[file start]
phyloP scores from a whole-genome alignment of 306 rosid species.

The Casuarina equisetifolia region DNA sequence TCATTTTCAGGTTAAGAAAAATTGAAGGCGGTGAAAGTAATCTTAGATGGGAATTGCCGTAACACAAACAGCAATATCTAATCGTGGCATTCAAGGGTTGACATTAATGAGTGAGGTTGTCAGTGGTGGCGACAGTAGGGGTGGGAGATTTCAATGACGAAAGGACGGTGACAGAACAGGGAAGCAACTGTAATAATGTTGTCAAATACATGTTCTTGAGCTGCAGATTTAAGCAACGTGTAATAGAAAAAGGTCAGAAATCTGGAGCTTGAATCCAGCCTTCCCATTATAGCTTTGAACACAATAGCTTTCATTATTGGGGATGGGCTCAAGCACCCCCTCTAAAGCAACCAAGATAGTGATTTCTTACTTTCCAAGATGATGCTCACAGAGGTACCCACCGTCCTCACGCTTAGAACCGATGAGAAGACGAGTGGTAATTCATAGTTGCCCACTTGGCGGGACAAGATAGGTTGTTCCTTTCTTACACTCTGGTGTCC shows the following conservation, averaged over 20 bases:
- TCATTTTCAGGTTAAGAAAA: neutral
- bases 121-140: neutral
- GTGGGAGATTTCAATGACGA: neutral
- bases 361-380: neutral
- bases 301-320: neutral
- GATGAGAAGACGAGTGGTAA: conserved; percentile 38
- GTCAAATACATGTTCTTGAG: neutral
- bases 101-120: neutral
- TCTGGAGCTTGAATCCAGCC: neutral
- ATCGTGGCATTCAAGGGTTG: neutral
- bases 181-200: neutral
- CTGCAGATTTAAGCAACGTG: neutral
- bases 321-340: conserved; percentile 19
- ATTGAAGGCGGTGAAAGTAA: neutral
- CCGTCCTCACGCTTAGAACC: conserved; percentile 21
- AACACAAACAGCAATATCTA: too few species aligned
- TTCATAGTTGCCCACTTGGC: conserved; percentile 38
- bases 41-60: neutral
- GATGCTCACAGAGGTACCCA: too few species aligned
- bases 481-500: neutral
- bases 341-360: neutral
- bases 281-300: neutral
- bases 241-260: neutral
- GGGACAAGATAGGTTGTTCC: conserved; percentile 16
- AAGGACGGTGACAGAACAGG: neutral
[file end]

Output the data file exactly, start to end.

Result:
phyloP scores from a whole-genome alignment of 306 rosid species.

The Casuarina equisetifolia region DNA sequence TCATTTTCAGGTTAAGAAAAATTGAAGGCGGTGAAAGTAATCTTAGATGGGAATTGCCGTAACACAAACAGCAATATCTAATCGTGGCATTCAAGGGTTGACATTAATGAGTGAGGTTGTCAGTGGTGGCGACAGTAGGGGTGGGAGATTTCAATGACGAAAGGACGGTGACAGAACAGGGAAGCAACTGTAATAATGTTGTCAAATACATGTTCTTGAGCTGCAGATTTAAGCAACGTGTAATAGAAAAAGGTCAGAAATCTGGAGCTTGAATCCAGCCTTCCCATTATAGCTTTGAACACAATAGCTTTCATTATTGGGGATGGGCTCAAGCACCCCCTCTAAAGCAACCAAGATAGTGATTTCTTACTTTCCAAGATGATGCTCACAGAGGTACCCACCGTCCTCACGCTTAGAACCGATGAGAAGACGAGTGGTAATTCATAGTTGCCCACTTGGCGGGACAAGATAGGTTGTTCCTTTCTTACACTCTGGTGTCC shows the following conservation, averaged over 20 bases:
- TCATTTTCAGGTTAAGAAAA: neutral
- bases 121-140: neutral
- GTGGGAGATTTCAATGACGA: neutral
- bases 361-380: neutral
- bases 301-320: neutral
- GATGAGAAGACGAGTGGTAA: conserved; percentile 38
- GTCAAATACATGTTCTTGAG: neutral
- bases 101-120: neutral
- TCTGGAGCTTGAATCCAGCC: neutral
- ATCGTGGCATTCAAGGGTTG: neutral
- bases 181-200: neutral
- CTGCAGATTTAAGCAACGTG: neutral
- bases 321-340: conserved; percentile 19
- ATTGAAGGCGGTGAAAGTAA: neutral
- CCGTCCTCACGCTTAGAACC: conserved; percentile 21
- AACACAAACAGCAATATCTA: too few species aligned
- TTCATAGTTGCCCACTTGGC: conserved; percentile 38
- bases 41-60: neutral
- GATGCTCACAGAGGTACCCA: too few species aligned
- bases 481-500: neutral
- bases 341-360: neutral
- bases 281-300: neutral
- bases 241-260: neutral
- GGGACAAGATAGGTTGTTCC: conserved; percentile 16
- AAGGACGGTGACAGAACAGG: neutral